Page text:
While we all love to gather for our Cattle Baron’s Ball, the American Cancer Society’s top priority remains the health and safety of our volunteers, staff, and the cancer patients and their loved ones who rely on us. Therefore, the staff and committee members of both Cattle Baron’s Ball of Little Rock and Cattle Baron’s Ball of Northeast Arkansas have made the decision not to hold a face to face event for 2020.
On October 16th, we will virtually gather to watch our Statewide Cattle Baron’s Arkansas Digital Event!
We are grateful for all the dedication of our volunteers and appreciate the sacrifices they make to support our events. These events will be back. The COVID-19 situation remains uncertain and fluid and our goal is to respond in a way that best meets the health and safety needs of those who rely on us.
With your support, the American Cancer Society saves lives by helping people stay well and get well, by finding cures, and by fighting back against cancer.
Thank you to our Saddle Up Donors
Nice-Pack, First Security Bank, First Community Bank, Cavenders, Ritter Communications, Simmons Bank, Northeast Arkansas Board of Realtors, NYIT College of Osteopathic Medicine at Arkansas State University, and Simmons Bank
An estimated 17,200 people in Arkansas will learn they have cancer this year. But, this year, more people than ever will also survive cancer and fewer will hear the words “you have cancer.” Our vision is a world free from the pain and suffering of cancer. From research to education, prevention to diagnosis, and treatment to recovery, we provide support to everyone impacted by cancer. Together with millions of supporters, we empower communities worldwide to join us.
Awarded $32,000 to Arkansas health systems to help overcome transportation barriers. Each system will determine how to best utilize the funds to address the unmet transportation needs of their cancer patients.
Cancer information specialists are here to help day and night at 800-227-2345, including assistance with navigating health insurance systems. We’re continually updating our website, cancer.org, with information to help people tackle the complexity of cancer.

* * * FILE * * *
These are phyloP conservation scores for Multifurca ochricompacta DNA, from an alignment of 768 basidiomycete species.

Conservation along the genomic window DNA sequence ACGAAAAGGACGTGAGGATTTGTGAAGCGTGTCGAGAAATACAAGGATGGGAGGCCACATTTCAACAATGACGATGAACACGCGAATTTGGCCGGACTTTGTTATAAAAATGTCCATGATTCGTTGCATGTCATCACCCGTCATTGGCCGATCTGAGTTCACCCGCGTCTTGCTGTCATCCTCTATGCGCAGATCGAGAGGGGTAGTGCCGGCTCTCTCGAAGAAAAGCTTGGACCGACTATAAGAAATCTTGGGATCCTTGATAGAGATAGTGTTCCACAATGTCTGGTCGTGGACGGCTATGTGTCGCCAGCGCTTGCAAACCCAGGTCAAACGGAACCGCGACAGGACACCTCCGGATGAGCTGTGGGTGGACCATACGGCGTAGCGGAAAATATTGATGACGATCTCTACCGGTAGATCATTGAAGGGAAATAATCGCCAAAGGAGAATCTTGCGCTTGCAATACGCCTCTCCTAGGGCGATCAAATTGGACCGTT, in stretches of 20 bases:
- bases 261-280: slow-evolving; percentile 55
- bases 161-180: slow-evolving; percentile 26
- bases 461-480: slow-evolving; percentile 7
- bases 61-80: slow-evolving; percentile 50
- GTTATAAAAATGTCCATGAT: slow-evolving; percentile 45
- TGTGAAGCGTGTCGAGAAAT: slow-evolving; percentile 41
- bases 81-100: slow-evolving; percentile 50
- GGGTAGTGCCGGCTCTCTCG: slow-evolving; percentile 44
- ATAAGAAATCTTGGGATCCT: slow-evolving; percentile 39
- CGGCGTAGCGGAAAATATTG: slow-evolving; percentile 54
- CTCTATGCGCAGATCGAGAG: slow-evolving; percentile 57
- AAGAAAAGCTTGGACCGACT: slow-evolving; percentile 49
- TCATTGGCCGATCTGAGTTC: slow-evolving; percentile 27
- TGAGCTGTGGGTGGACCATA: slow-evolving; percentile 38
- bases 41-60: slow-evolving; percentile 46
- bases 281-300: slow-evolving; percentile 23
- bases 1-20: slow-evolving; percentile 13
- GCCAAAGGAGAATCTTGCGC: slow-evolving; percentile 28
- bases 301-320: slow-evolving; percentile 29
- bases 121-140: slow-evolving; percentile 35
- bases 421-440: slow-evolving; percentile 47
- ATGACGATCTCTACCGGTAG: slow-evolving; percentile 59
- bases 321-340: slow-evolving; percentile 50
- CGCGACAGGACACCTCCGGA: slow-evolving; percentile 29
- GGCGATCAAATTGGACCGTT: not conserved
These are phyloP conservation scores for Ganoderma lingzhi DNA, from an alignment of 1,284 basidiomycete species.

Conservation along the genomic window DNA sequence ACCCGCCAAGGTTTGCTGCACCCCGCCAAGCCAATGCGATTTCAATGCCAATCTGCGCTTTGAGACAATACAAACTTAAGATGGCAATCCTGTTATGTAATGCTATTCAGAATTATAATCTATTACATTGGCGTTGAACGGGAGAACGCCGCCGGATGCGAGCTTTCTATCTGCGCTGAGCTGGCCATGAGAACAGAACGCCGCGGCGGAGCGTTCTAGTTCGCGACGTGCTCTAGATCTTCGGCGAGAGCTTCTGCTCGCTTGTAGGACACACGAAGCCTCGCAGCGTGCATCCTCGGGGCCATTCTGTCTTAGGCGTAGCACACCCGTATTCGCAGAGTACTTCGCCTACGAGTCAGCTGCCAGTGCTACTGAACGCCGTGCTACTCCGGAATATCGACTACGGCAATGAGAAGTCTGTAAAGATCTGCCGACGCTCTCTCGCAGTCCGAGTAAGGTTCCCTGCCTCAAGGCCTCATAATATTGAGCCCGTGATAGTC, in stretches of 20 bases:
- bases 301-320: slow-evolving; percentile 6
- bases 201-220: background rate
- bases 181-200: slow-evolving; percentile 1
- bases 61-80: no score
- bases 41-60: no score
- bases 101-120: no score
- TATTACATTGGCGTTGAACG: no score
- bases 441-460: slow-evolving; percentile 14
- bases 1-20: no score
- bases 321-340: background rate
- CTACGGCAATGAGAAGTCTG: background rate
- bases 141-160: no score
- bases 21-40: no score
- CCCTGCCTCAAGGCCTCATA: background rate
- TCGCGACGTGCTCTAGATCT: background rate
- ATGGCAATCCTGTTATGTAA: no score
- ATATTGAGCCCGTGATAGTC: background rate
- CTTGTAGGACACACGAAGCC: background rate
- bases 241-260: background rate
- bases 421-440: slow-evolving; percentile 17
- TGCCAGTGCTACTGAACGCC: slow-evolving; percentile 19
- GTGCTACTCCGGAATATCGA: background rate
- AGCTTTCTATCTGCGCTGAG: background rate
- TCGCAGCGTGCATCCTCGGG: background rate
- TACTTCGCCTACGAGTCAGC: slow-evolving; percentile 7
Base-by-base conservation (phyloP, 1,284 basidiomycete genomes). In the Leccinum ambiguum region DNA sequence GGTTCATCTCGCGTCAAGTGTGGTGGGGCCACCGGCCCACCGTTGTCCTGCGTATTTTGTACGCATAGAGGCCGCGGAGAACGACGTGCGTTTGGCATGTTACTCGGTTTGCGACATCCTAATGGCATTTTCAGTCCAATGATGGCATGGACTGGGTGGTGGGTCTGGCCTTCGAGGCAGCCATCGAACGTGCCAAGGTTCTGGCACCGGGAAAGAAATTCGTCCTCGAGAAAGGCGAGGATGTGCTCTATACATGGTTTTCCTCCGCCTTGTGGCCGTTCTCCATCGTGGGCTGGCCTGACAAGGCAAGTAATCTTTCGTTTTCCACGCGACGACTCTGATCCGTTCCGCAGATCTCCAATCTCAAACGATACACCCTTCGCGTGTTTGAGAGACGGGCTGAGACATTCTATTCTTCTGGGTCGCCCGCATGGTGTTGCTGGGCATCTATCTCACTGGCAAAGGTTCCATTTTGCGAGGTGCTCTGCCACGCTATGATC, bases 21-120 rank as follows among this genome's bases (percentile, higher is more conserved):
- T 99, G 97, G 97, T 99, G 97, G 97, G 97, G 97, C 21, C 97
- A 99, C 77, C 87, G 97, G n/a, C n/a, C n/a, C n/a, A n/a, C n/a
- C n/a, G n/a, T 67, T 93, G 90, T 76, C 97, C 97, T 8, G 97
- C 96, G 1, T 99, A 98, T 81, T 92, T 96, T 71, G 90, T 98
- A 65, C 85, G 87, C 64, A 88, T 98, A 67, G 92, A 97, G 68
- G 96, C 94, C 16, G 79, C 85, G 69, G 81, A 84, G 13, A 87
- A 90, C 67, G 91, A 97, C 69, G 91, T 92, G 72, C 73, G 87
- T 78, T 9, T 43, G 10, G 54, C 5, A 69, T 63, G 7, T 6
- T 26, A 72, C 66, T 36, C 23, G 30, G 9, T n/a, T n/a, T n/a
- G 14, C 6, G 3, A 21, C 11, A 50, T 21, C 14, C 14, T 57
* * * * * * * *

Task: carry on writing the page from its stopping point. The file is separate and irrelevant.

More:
Lifesaving research continues through 749 active research grants nationwide, totaling more than $420 million.
Our My Journey program, powered by Pack Health, supports wellness by providing cancer patients support through one-on-one health coaching and navigation. To enroll, visit packhealth.com/acs or call 855-255-2362.
The American Cancer Society Cancer Action Network advocates at every level of government to help cancer fighters access the medical care that could save their life.
Our Reach To Recovery one-on-one support program links new breast cancer patients with survivors who have had a similar diagnosis and treatment plan.
A wig certificate for up to $70 towards a wig from our “tlc” catalog is available to Arkansas patients through our local health system partners.
We have employees who are partnering with health care facilities across Arkansas to encourage cancer screenings and health education.
The global pandemic of COVID-19 continues to have a serious impact on many people, including cancer patients, their families, and caregivers. Some cancer patients might be at increased risk of serious illness from an infection because their immune systems can be weakened by cancer and its treatments.
The fact is that cancer does not stop and neither do we. We cannot let the effects of COVID-19 allow cancer to gain ground. Here are just a few examples of how COVID-19 has affected the fight against cancer.
CANCER RESEARCH FUNDING CRISIS
For the first time in our history, the American Cancer Society research budget is in jeopardy. Deep cuts in our research funding could mean a generation of cancer research lost. A lack of available funding could deter young investigators with big ideas from the cancer research field. For cancer patients, this may dramatically alter the availability of lifesaving treatments.
WHAT ELSE IS AT RISK?
Better understanding health disparities and how to eliminate them. This year the American Cancer Society is slated to fund almost 60 health equity research grants. We can’t stop now. In fact, we need to do more. We are fighting for a future where everyone has a fair and just opportunity to survive cancer.
At the start of the pandemic, elective medical procedures, including cancer screening, were largely put on hold to conserve medical resources and reduce the risk of the spread of COVID-19 in healthcare settings. Screening can save lives, so it’s important to be back on track with cancer screenings and keep them as a priority.
“Amid the uncertainty that surrounds the nation right now, one thing that remains
constant is that the American Cancer Society and the American Cancer Society
Cancer Action Network (ACS CAN) are focused on the health and safety of our
patients, volunteers, and staff.”
Gary Reedy – CEO